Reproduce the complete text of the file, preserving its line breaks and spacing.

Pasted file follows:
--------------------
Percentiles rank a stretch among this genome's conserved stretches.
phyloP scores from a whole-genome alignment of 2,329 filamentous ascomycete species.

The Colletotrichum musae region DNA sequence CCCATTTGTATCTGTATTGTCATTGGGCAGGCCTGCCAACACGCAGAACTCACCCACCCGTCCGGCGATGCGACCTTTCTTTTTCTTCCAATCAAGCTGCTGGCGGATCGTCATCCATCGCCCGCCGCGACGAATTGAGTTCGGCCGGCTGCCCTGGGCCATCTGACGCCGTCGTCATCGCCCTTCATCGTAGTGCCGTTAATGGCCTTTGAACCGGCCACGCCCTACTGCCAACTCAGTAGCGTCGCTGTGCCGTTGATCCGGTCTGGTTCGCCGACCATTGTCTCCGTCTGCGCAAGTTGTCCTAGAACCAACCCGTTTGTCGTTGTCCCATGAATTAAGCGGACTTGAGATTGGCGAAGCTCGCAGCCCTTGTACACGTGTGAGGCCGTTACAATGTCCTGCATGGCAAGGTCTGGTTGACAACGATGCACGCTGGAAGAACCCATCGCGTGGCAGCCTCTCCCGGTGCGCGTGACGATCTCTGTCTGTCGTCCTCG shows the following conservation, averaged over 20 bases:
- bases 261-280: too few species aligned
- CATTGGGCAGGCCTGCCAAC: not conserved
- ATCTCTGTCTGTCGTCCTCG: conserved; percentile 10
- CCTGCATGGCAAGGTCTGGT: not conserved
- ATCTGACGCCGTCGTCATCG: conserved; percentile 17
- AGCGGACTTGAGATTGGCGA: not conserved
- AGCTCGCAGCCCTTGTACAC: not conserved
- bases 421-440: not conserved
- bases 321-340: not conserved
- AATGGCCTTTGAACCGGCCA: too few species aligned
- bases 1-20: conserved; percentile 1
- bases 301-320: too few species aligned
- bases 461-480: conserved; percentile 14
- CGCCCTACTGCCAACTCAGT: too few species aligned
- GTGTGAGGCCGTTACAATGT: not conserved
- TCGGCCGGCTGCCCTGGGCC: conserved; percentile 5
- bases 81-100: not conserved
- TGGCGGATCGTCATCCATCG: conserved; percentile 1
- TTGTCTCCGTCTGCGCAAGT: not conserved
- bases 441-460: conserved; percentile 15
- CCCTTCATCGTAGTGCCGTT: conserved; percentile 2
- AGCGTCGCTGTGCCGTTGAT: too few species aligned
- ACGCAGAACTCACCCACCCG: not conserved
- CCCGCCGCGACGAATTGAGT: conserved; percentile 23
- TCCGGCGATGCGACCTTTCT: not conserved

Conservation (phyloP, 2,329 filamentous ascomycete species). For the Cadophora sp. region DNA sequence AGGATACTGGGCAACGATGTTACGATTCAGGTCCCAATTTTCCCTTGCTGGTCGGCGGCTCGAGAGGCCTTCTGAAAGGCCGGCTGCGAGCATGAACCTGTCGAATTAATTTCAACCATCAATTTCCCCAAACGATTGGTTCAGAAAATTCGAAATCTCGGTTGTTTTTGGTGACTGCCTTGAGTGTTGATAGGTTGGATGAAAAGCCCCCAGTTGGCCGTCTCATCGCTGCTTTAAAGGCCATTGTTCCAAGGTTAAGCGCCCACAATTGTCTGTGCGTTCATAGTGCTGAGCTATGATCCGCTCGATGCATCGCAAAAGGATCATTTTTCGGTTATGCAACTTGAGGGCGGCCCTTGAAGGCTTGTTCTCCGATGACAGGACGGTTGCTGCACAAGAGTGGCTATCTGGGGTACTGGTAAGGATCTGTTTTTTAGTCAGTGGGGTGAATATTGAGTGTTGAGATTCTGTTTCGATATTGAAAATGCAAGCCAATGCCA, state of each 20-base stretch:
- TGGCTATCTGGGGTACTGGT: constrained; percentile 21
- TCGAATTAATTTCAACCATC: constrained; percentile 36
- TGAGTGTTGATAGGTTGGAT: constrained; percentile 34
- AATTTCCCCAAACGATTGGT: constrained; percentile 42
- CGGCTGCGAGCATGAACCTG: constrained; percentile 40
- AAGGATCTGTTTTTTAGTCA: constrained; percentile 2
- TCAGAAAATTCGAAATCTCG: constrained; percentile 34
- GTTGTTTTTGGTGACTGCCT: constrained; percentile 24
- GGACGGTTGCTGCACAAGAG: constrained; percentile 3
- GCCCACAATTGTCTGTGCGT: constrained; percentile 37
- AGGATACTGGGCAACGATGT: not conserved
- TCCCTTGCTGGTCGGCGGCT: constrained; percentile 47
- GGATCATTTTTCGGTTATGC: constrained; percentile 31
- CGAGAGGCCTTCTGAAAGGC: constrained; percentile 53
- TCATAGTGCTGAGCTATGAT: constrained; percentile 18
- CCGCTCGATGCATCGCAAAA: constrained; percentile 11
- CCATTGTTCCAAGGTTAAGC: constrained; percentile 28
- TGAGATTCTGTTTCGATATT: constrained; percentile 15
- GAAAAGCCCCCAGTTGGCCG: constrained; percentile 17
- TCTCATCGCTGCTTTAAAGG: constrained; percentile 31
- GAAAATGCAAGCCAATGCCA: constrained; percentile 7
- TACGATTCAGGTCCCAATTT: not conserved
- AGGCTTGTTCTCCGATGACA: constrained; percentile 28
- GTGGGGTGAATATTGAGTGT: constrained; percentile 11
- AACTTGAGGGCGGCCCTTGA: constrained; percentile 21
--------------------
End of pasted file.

Percentiles rank a stretch among this genome's conserved stretches.
phyloP scores from a whole-genome alignment of 2,329 filamentous ascomycete species.

The Colletotrichum musae region DNA sequence CCCATTTGTATCTGTATTGTCATTGGGCAGGCCTGCCAACACGCAGAACTCACCCACCCGTCCGGCGATGCGACCTTTCTTTTTCTTCCAATCAAGCTGCTGGCGGATCGTCATCCATCGCCCGCCGCGACGAATTGAGTTCGGCCGGCTGCCCTGGGCCATCTGACGCCGTCGTCATCGCCCTTCATCGTAGTGCCGTTAATGGCCTTTGAACCGGCCACGCCCTACTGCCAACTCAGTAGCGTCGCTGTGCCGTTGATCCGGTCTGGTTCGCCGACCATTGTCTCCGTCTGCGCAAGTTGTCCTAGAACCAACCCGTTTGTCGTTGTCCCATGAATTAAGCGGACTTGAGATTGGCGAAGCTCGCAGCCCTTGTACACGTGTGAGGCCGTTACAATGTCCTGCATGGCAAGGTCTGGTTGACAACGATGCACGCTGGAAGAACCCATCGCGTGGCAGCCTCTCCCGGTGCGCGTGACGATCTCTGTCTGTCGTCCTCG shows the following conservation, averaged over 20 bases:
- bases 261-280: too few species aligned
- CATTGGGCAGGCCTGCCAAC: not conserved
- ATCTCTGTCTGTCGTCCTCG: conserved; percentile 10
- CCTGCATGGCAAGGTCTGGT: not conserved
- ATCTGACGCCGTCGTCATCG: conserved; percentile 17
- AGCGGACTTGAGATTGGCGA: not conserved
- AGCTCGCAGCCCTTGTACAC: not conserved
- bases 421-440: not conserved
- bases 321-340: not conserved
- AATGGCCTTTGAACCGGCCA: too few species aligned
- bases 1-20: conserved; percentile 1
- bases 301-320: too few species aligned
- bases 461-480: conserved; percentile 14
- CGCCCTACTGCCAACTCAGT: too few species aligned
- GTGTGAGGCCGTTACAATGT: not conserved
- TCGGCCGGCTGCCCTGGGCC: conserved; percentile 5
- bases 81-100: not conserved
- TGGCGGATCGTCATCCATCG: conserved; percentile 1
- TTGTCTCCGTCTGCGCAAGT: not conserved
- bases 441-460: conserved; percentile 15
- CCCTTCATCGTAGTGCCGTT: conserved; percentile 2
- AGCGTCGCTGTGCCGTTGAT: too few species aligned
- ACGCAGAACTCACCCACCCG: not conserved
- CCCGCCGCGACGAATTGAGT: conserved; percentile 23
- TCCGGCGATGCGACCTTTCT: not conserved

Conservation (phyloP, 2,329 filamentous ascomycete species). For the Cadophora sp. region DNA sequence AGGATACTGGGCAACGATGTTACGATTCAGGTCCCAATTTTCCCTTGCTGGTCGGCGGCTCGAGAGGCCTTCTGAAAGGCCGGCTGCGAGCATGAACCTGTCGAATTAATTTCAACCATCAATTTCCCCAAACGATTGGTTCAGAAAATTCGAAATCTCGGTTGTTTTTGGTGACTGCCTTGAGTGTTGATAGGTTGGATGAAAAGCCCCCAGTTGGCCGTCTCATCGCTGCTTTAAAGGCCATTGTTCCAAGGTTAAGCGCCCACAATTGTCTGTGCGTTCATAGTGCTGAGCTATGATCCGCTCGATGCATCGCAAAAGGATCATTTTTCGGTTATGCAACTTGAGGGCGGCCCTTGAAGGCTTGTTCTCCGATGACAGGACGGTTGCTGCACAAGAGTGGCTATCTGGGGTACTGGTAAGGATCTGTTTTTTAGTCAGTGGGGTGAATATTGAGTGTTGAGATTCTGTTTCGATATTGAAAATGCAAGCCAATGCCA, state of each 20-base stretch:
- TGGCTATCTGGGGTACTGGT: constrained; percentile 21
- TCGAATTAATTTCAACCATC: constrained; percentile 36
- TGAGTGTTGATAGGTTGGAT: constrained; percentile 34
- AATTTCCCCAAACGATTGGT: constrained; percentile 42
- CGGCTGCGAGCATGAACCTG: constrained; percentile 40
- AAGGATCTGTTTTTTAGTCA: constrained; percentile 2
- TCAGAAAATTCGAAATCTCG: constrained; percentile 34
- GTTGTTTTTGGTGACTGCCT: constrained; percentile 24
- GGACGGTTGCTGCACAAGAG: constrained; percentile 3
- GCCCACAATTGTCTGTGCGT: constrained; percentile 37
- AGGATACTGGGCAACGATGT: not conserved
- TCCCTTGCTGGTCGGCGGCT: constrained; percentile 47
- GGATCATTTTTCGGTTATGC: constrained; percentile 31
- CGAGAGGCCTTCTGAAAGGC: constrained; percentile 53
- TCATAGTGCTGAGCTATGAT: constrained; percentile 18
- CCGCTCGATGCATCGCAAAA: constrained; percentile 11
- CCATTGTTCCAAGGTTAAGC: constrained; percentile 28
- TGAGATTCTGTTTCGATATT: constrained; percentile 15
- GAAAAGCCCCCAGTTGGCCG: constrained; percentile 17
- TCTCATCGCTGCTTTAAAGG: constrained; percentile 31
- GAAAATGCAAGCCAATGCCA: constrained; percentile 7
- TACGATTCAGGTCCCAATTT: not conserved
- AGGCTTGTTCTCCGATGACA: constrained; percentile 28
- GTGGGGTGAATATTGAGTGT: constrained; percentile 11
- AACTTGAGGGCGGCCCTTGA: constrained; percentile 21